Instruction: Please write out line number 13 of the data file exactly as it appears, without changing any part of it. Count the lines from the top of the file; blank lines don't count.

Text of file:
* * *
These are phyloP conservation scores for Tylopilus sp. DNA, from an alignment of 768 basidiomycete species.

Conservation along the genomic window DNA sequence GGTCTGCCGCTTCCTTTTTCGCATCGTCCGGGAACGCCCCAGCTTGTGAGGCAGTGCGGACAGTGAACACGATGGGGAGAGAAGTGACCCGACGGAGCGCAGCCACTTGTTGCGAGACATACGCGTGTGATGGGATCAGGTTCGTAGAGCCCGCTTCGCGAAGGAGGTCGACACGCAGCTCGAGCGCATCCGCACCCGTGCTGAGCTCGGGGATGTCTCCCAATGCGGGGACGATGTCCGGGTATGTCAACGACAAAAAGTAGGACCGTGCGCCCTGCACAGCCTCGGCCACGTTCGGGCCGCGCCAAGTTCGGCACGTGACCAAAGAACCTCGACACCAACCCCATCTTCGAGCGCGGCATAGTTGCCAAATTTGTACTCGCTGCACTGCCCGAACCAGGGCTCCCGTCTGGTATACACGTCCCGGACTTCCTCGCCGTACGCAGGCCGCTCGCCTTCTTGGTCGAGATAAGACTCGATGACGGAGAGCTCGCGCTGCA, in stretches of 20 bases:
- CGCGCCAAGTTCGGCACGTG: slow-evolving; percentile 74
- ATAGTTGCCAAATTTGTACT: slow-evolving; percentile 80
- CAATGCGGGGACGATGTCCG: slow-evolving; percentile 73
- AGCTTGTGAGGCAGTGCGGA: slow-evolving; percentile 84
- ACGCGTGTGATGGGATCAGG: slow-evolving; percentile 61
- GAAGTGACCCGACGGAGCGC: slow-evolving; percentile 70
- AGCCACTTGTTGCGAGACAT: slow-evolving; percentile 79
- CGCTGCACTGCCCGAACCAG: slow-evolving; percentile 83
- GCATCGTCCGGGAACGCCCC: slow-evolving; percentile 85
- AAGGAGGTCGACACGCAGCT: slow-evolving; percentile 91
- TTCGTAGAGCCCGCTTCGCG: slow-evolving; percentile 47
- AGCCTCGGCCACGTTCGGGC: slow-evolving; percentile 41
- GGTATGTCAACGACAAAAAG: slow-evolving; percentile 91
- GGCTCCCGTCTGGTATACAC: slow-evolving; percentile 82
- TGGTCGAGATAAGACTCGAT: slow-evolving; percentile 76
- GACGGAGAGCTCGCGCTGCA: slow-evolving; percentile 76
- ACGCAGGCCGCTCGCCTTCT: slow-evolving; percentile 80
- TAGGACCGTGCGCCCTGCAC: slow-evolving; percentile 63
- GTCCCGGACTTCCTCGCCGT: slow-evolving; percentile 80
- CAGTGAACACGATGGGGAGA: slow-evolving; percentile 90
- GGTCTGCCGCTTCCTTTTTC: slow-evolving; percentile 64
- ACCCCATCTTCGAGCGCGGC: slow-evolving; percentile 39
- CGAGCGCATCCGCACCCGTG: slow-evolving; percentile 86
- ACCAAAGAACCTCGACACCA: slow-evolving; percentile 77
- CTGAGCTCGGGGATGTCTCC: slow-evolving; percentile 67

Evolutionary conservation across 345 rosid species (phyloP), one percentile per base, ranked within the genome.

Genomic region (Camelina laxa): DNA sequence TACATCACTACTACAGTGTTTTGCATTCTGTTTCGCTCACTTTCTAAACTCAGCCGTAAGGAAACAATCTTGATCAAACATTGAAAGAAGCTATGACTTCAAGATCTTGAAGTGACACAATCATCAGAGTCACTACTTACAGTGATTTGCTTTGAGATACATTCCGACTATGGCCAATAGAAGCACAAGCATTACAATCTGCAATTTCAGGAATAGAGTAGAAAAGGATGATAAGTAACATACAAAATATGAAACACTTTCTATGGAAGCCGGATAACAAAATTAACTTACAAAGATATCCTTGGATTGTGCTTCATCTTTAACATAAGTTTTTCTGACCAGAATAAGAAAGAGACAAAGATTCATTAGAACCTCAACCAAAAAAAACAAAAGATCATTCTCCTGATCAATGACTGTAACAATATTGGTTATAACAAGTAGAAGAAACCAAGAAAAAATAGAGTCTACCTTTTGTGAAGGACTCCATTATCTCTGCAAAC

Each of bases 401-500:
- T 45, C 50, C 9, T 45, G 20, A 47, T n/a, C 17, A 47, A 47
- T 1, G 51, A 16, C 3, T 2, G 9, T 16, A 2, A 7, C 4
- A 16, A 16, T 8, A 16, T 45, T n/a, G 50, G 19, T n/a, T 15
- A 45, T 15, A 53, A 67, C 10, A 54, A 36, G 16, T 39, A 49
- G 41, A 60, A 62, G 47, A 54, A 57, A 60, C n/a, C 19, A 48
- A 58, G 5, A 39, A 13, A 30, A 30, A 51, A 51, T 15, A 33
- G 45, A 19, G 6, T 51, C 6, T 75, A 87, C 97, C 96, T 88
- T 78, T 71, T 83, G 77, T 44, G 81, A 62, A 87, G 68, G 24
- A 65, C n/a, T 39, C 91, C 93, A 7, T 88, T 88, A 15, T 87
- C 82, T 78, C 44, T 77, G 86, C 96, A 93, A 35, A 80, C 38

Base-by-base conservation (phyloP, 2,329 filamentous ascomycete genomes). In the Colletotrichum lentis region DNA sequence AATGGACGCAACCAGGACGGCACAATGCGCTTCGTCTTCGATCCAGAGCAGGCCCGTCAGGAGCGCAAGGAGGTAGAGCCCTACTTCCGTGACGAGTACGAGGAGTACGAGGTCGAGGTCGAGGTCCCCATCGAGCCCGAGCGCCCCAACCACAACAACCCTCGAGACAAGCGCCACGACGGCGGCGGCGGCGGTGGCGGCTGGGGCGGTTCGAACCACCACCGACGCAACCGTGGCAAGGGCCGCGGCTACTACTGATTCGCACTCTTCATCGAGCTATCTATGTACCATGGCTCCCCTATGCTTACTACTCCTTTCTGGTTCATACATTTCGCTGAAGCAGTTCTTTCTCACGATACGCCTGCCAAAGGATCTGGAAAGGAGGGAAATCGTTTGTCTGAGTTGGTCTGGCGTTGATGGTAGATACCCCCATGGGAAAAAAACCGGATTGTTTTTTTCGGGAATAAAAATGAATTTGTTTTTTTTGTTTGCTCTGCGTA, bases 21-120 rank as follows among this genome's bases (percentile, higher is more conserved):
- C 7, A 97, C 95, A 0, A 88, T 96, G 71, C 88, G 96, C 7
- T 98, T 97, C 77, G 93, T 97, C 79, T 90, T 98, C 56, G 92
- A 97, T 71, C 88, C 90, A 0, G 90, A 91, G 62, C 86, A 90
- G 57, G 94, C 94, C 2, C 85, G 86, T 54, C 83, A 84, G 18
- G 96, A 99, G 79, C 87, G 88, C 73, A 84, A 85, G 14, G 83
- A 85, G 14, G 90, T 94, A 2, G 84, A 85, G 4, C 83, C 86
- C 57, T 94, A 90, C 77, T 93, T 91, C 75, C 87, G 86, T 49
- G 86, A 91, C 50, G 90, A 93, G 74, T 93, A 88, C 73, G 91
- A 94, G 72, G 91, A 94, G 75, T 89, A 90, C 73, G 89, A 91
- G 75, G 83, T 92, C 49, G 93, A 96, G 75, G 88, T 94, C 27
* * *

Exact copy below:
- TTCGTAGAGCCCGCTTCGCG: slow-evolving; percentile 47